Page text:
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By Ranae Aspen, writer https://www.facebook.com/ranaeaspenwriter

In a month, I will celebrate 22 years of marriage with my soulmate, Dan. Notice, I did not say “wedded bliss.” While some times have been blissful, others have been hard, really hard. 

It dawned on me while thinking about our upcoming anniversary that there are stages of marriage, just like there are stages of childhood development. Embrace each stage because you go from newlyweds to a seasoned married couple in the blink of an eye. 

Newlyweds, now that is the magic! This is the phase where you can’t stand the thought of being away from your spouse. At the drop of a hat, you are intertwined in blissful love. Bliss, this wistful state of love—where you breathe in love, you walk in love, and it is all-consuming. After a while, though, something happens, whether it is the birth of your newborn or just the routine of life, you realize you are not a newlywed, but you are moving into the business of marriage.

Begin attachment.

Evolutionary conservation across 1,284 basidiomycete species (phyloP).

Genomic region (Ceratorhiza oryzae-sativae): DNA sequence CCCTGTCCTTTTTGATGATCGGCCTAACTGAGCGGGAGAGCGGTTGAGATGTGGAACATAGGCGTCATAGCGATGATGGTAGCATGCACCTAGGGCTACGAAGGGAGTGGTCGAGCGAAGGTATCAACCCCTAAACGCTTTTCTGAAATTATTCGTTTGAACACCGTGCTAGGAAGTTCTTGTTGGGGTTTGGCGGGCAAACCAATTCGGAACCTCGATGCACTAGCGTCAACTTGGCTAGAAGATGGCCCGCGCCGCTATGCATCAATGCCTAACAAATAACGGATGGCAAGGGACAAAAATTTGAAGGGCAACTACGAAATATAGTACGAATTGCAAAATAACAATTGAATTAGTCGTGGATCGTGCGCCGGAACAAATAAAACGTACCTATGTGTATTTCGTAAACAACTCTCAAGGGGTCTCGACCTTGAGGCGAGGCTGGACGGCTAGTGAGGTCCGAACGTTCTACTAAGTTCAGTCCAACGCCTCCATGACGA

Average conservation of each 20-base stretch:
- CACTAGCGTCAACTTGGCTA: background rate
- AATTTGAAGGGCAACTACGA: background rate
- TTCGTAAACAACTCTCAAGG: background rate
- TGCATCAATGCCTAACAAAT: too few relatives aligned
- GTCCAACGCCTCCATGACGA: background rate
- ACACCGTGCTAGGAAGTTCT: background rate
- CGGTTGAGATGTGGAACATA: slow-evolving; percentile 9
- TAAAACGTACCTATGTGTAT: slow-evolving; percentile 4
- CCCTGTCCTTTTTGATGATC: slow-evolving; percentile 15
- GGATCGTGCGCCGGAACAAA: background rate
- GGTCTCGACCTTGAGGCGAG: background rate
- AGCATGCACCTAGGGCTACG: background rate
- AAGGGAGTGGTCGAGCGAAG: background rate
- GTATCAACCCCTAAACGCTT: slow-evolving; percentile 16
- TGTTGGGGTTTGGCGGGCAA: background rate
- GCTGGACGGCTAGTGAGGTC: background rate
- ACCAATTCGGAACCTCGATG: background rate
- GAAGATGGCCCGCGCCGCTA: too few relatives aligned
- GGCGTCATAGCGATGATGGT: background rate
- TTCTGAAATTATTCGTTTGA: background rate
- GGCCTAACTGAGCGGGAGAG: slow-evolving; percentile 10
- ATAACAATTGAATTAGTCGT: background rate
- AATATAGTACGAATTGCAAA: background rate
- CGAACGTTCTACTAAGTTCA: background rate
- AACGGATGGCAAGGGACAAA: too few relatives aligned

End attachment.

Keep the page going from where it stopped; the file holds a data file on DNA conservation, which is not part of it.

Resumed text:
What is the business of marriage? It’s mortgages, car payments, and in general, daily life. Raising a family is expensive, and if you are now a parent, there are expenses involved with diapers, clothing and activities. Then, as they grow older, there are even more fun expenses. The flow of money can be a source of distress or a source of joy. 

A lot depends on your planning and partnership when life hits you with unexpected expenses. Looking back, if I could do one thing before marriage, it would be to have extensive conversations about money.